Before I could take a job anywhere though the restaurant still had to be wound up. Rightly or wrongly, I used the same solicitor as Pino, for ease more than anything, I just wanted the whole mess over and done with as soon as was possible, I wanted nothing more to do with it. The solicitor persuaded me that I should sell my share to Pino and he would take care of everything. As far as I was concerned, he could afford it, I couldn’t, the losses stood at about £475k, at the time Pinot, or at least his family, owned L’Escargot in London as well as his Italian restaurant in Highgate and his newest Parco’s Restaurant and Brasserie in the Aldgate Barrs Centre on Whitechapel High St. it took a long time, he reneged on the £1.00 and then tried to pass all the debt onto me as he buggered off back to Italy! Following that his father, never have I met anyone that looked or acted like a Godfather, Marlon Brando’s character could easily have been modelled on Pinot’s father, offered me a job! He wanted me to become the Head Chef at L’Escargot! No way would I do that, given what had happened, but I put a proposal to him anyway to see what he would say and do. It was designed to get some re-dress for myself but, as I expected, he rejected it immediately so we went our separate ways.
I don’t exactly remember when it was but Pino wanted me to go over to their restaurant in Milan and do a couple of nights there partly to promote 116 (not sure how it was going to help). I did, I had never been to Milan so why not. it was a busy place and the brigade was great and good to work with and we put on a good menu, but they all had a weird habit. All the pans were on a shelf around the kitchen, every time someone picked up a pan they slammed it down again immediately, then picked it up again and carried on to use it. I could not understand why they were doing this, until I picked a pan up for myself, I too immediately slammed it back down again, the only difference being was that I looked at what I hoped I had just killed! Under every pan there was a cockroach, if you slammed the pan back down again quickly you managed to squash it, if not it ran off so you could have another go next time!
I have never been one for the limelight, sure I’ve done a few stints on TV, probably more on radio, I have a face that’s more suited to radio anyway, but nothing major. TV chefs really came along quite some time after me. Sure, there are one or two out there that are older or about the same age as me, Brian Turner, Rick Stein, Raymond Blanc, etc. but the age of the celebrity chef really started in full swing in the early to mid-90’s. Before that back in the day there was the galloping gourmet, Keith Floyd, Anton Mosimann, but I think most of it started and was certainly popularised around the time of the original series of Master Chef which first aired in 1990 the year I moved to Ireland. Then followed by Ready Steady Cook, that must have been in the mid 90’s, 94 I think with Fern Britton as the host, this really propelled chefs to centre stage. I can’t help but think however that had my books been published in 97 instead of 87 everything may have turned out slightly differently.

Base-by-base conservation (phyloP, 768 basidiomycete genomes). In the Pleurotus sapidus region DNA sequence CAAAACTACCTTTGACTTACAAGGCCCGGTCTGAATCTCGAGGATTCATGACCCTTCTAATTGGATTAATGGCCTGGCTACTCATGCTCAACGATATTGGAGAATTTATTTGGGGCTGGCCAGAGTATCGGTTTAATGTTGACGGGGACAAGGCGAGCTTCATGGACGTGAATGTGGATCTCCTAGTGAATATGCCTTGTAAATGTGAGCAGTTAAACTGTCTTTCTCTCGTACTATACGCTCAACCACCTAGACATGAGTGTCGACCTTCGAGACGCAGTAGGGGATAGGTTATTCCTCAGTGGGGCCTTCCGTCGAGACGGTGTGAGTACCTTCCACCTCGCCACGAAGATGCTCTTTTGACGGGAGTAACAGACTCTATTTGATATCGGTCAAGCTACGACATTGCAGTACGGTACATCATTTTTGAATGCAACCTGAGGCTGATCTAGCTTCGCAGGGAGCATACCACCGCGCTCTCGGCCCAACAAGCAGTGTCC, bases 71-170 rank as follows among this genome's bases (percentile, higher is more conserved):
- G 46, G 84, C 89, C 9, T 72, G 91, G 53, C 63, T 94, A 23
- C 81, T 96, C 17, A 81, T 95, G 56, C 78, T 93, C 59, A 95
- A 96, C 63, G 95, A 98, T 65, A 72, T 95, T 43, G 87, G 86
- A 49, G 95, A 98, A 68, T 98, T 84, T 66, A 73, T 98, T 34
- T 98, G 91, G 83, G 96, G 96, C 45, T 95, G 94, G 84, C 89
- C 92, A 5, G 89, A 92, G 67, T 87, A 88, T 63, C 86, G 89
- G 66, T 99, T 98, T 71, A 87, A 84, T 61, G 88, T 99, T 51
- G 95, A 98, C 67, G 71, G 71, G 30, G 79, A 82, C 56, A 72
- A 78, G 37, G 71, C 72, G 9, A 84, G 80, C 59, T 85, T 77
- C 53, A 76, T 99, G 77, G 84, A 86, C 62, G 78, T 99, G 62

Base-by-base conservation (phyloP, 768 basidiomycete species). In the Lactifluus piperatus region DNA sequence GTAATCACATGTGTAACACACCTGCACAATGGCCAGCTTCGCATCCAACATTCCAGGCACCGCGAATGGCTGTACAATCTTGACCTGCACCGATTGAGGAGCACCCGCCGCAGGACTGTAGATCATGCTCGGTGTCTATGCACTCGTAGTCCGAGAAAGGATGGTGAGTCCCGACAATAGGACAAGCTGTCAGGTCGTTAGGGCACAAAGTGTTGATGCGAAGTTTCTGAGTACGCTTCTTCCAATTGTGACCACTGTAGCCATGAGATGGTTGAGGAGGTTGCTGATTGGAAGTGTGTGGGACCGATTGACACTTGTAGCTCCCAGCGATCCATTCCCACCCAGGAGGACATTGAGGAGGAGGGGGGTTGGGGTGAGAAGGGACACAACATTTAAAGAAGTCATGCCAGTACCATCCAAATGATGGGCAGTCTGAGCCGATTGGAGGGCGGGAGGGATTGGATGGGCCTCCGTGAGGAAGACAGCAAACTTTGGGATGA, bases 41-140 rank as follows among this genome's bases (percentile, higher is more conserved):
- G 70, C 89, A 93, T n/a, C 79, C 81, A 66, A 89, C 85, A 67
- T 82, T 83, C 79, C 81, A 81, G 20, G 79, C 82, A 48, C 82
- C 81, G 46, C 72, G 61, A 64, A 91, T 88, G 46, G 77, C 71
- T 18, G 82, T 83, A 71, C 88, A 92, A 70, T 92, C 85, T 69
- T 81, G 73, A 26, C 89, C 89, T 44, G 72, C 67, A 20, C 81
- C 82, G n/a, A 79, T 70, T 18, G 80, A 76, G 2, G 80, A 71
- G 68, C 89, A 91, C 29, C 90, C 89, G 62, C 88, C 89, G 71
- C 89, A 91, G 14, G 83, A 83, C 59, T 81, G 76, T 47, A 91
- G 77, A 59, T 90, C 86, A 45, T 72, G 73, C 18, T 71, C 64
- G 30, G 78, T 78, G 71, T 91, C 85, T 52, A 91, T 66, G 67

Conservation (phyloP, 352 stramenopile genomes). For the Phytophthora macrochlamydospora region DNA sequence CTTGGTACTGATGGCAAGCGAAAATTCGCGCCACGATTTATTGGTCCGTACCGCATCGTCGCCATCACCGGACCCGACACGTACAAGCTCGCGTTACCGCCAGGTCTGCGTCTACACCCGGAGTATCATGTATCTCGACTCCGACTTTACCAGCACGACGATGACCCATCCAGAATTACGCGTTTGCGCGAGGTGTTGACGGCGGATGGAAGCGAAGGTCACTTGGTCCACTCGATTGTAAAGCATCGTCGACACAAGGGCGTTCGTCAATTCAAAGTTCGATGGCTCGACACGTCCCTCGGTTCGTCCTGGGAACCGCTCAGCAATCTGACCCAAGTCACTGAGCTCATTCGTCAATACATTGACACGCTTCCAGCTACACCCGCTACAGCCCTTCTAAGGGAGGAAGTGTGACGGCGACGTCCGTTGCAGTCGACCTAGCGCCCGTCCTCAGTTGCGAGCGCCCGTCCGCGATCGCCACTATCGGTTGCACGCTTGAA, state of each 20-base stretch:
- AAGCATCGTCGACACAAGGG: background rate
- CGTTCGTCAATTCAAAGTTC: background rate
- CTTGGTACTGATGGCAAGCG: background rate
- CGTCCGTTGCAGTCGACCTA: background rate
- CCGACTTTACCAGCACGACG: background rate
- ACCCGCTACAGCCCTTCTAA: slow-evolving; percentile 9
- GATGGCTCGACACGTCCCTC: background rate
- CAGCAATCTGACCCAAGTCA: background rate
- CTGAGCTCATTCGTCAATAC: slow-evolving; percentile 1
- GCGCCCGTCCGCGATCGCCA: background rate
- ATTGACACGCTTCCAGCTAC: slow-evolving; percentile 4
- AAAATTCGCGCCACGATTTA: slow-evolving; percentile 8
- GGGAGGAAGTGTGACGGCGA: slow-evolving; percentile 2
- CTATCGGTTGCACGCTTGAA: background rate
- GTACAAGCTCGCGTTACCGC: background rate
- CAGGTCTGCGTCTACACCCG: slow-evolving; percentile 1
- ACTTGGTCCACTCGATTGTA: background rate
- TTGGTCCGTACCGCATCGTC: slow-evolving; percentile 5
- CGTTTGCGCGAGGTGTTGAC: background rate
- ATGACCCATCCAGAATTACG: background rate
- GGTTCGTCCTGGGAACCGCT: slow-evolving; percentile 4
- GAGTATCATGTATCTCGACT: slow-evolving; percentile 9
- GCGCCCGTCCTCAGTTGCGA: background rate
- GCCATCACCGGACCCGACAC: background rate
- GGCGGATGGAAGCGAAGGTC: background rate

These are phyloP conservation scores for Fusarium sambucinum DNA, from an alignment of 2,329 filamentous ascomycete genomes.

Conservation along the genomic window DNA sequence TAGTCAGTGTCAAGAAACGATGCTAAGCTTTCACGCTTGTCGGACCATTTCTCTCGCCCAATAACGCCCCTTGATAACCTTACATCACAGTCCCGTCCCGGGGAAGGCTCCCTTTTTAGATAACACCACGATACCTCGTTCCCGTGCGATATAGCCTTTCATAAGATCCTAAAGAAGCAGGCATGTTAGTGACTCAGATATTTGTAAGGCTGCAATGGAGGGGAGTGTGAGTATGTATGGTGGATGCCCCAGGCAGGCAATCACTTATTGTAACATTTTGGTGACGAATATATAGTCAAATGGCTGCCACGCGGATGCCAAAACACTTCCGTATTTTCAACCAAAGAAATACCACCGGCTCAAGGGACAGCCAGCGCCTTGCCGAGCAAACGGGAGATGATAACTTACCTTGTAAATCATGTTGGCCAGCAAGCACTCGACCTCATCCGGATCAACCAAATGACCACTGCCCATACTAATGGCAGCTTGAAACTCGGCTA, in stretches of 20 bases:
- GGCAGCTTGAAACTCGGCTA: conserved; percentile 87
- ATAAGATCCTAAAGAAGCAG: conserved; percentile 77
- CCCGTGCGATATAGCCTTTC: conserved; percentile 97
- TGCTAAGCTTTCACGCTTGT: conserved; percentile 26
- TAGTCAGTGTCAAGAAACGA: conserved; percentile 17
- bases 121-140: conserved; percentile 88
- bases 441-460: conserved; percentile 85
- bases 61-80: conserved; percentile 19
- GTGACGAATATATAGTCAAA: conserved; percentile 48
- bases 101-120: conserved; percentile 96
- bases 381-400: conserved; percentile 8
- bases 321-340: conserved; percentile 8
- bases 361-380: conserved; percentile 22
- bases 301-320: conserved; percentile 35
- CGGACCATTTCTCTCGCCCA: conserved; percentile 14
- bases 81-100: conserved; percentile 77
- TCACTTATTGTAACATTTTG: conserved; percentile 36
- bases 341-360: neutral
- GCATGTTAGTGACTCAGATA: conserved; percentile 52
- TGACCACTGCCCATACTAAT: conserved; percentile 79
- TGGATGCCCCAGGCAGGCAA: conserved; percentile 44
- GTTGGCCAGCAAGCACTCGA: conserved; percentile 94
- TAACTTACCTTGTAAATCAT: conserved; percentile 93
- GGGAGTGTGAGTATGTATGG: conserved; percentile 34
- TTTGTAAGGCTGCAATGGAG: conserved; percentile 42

Back to that job in Eire. It was around April/May 1990, I needed to get away, from the press, guide books, London, the spotlight, everything really as we were still being mentioned as having been one of the first victims of the recession. No one remembered that it was Jonathan Meades who put us in that position. It could be argued of course that we would have failed anyway and that JM just hastened our demise, of course it could but it wasn’t just him that had it in for us, as I say I do not know why, except possibly, dare I say, we were too good for the competition! The job in Eire was going to allow me to do that, escape, at least for a while. It felt like I was running away, I guess I was. If only I had stayed and possibly brazened it out then TV may then have beckoned.